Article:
Genetically Enhanced Sorghum and Sugarcane
Biofuels offer renewable alternatives to petroleum-based fuels that reduce net greenhouse gas emissions to nearly zero. However, traditional biofuels production is limited not only by the small amount of solar energy that plants convert through photosynthesis into biological materials, but also by inefficient processes for converting these biological materials into fuels. Farm-ready, non-food crops are needed that produce fuels or fuel-like precursors at significantly lower costs with significantly higher productivity. To make biofuels cost-competitive with petroleum-based fuels, biofuels production costs must be cut in half.
Project Innovation + Advantages:
The University of Illinois, Urbana-Champaign (UIUC) is working to convert sugarcane and sorghum—already 2 of the most productive crops in the world—into dedicated bio-oil crop systems. Three components will be engineered to produce new crops that have a 50% higher yield, produce easily extractable oils, and have a wider growing range across the U.S. This will be achieved by modifying the crop canopy to better distribute sunlight and increase its cold tolerance. By directly producing oil in the shoots of these plants, these biofuels could be easily extracted with the conventional crushing techniques used today to extract sugar.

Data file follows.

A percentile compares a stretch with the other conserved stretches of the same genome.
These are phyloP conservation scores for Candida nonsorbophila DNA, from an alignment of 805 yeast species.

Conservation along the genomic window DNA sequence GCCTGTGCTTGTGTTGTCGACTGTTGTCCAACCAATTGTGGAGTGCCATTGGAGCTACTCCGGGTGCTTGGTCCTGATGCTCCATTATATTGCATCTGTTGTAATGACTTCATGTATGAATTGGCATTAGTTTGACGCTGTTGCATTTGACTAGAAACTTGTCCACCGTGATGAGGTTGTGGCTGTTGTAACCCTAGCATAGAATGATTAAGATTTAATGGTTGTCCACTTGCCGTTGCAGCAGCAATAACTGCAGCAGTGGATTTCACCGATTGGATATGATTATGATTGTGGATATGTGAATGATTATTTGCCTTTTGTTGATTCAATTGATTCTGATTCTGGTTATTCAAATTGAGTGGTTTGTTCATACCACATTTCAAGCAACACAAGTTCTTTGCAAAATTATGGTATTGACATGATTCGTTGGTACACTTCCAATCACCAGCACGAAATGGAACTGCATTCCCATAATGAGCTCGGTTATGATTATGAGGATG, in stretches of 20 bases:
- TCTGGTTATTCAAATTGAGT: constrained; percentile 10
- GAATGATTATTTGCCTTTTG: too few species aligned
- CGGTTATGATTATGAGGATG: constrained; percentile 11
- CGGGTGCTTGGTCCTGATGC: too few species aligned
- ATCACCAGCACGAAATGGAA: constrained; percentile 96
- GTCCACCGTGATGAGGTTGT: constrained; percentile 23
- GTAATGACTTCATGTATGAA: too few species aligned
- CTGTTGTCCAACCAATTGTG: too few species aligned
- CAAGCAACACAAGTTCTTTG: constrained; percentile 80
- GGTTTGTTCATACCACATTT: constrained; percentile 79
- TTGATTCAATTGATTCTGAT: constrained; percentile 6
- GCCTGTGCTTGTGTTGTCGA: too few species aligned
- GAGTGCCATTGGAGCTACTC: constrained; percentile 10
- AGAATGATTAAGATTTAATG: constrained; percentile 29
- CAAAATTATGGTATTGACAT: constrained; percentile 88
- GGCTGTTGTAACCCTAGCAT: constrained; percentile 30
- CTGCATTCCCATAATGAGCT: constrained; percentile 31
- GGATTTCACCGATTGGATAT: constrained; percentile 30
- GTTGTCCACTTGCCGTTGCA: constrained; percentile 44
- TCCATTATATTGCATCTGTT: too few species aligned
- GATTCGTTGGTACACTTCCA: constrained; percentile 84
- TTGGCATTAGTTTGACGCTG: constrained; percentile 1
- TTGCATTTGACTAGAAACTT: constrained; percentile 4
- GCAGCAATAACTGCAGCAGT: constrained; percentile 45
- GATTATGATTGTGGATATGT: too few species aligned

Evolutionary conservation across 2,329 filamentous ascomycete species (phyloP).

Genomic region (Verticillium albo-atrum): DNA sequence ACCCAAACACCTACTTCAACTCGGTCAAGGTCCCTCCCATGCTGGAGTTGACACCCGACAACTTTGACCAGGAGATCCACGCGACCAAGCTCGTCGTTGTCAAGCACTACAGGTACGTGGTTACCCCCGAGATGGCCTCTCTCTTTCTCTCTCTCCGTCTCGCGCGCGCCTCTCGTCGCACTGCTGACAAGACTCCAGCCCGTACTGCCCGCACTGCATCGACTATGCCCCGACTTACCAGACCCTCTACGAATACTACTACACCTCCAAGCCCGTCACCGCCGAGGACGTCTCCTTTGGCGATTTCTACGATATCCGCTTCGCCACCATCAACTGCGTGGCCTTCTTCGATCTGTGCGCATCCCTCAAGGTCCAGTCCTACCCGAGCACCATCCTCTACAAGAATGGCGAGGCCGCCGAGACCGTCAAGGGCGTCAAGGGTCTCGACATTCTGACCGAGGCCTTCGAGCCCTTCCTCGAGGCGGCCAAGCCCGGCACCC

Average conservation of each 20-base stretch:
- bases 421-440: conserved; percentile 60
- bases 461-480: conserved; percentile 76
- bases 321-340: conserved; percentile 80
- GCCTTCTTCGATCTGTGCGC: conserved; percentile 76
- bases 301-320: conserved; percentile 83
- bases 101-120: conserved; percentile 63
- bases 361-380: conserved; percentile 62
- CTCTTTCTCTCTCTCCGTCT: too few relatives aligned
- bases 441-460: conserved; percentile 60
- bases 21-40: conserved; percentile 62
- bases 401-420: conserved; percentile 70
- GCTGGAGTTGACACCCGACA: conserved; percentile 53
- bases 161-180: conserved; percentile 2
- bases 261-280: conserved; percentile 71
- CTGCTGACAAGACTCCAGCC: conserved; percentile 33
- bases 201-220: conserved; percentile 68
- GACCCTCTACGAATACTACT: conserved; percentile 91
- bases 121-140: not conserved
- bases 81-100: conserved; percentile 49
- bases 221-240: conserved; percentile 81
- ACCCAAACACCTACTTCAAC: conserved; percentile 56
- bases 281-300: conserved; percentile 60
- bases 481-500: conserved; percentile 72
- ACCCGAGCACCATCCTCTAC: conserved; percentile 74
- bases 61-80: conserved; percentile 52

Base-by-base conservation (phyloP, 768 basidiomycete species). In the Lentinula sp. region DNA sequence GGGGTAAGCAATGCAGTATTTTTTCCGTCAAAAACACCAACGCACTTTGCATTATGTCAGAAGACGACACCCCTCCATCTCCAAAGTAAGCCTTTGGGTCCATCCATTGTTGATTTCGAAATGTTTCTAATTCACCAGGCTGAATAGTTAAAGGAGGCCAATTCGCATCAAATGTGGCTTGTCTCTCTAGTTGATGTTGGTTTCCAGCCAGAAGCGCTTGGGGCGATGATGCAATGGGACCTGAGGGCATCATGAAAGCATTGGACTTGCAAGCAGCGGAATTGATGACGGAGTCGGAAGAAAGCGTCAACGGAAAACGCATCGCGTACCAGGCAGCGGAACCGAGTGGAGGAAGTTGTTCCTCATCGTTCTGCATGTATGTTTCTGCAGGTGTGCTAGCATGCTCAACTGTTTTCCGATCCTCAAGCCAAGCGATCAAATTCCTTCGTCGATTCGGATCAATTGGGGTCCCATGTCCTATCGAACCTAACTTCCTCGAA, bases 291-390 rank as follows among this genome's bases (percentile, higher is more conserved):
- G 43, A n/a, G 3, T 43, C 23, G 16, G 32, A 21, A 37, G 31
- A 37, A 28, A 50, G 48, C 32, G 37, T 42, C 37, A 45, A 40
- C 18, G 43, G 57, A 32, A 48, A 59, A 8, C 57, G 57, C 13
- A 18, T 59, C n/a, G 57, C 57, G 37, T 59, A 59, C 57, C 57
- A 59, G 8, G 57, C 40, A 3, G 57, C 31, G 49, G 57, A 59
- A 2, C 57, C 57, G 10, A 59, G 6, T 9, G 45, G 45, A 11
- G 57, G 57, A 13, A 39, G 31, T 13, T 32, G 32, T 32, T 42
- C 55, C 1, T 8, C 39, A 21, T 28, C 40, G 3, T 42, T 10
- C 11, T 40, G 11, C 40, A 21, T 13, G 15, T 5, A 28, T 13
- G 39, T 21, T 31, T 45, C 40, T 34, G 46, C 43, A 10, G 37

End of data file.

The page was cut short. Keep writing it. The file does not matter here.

If successful, UIUC's project will enable some of the most productive crops to be grown for biofuels in new climates and on land unsuited to food crops. This could lead to more large-scale production of renewable biofuels to replace petroleum-based fuels.
The transportation sector accounts for nearly all of our petroleum imports. Providing an advanced biofuels alternative to petroleum will allow the U.S. to reduce these imports, improving our energy independence.
More than 25% of all greenhouse gas emissions in the U.S. come from the transportation sector. Because plants naturally absorb carbon dioxide as they grow, the level of greenhouse gas emissions from biofuels is less than half that of petroleum fuels.
The U.S. imports nearly $1 billion in petroleum each day, accounting for the single largest factor in our trade balance with the rest of the world. Biofuels can be produced domestically, allowing us to keep more dollars at home.
ARPA-E Program Director:
Dr. Joe CorneliusProject Contact:
Prof. Stephen Long
Press and General Inquiries Email:
ARPA-E-Comms@hq.doe.govProject Contact Email:
University of Nebraska, Lincoln
Brookhaven National Laboratory
University of Florida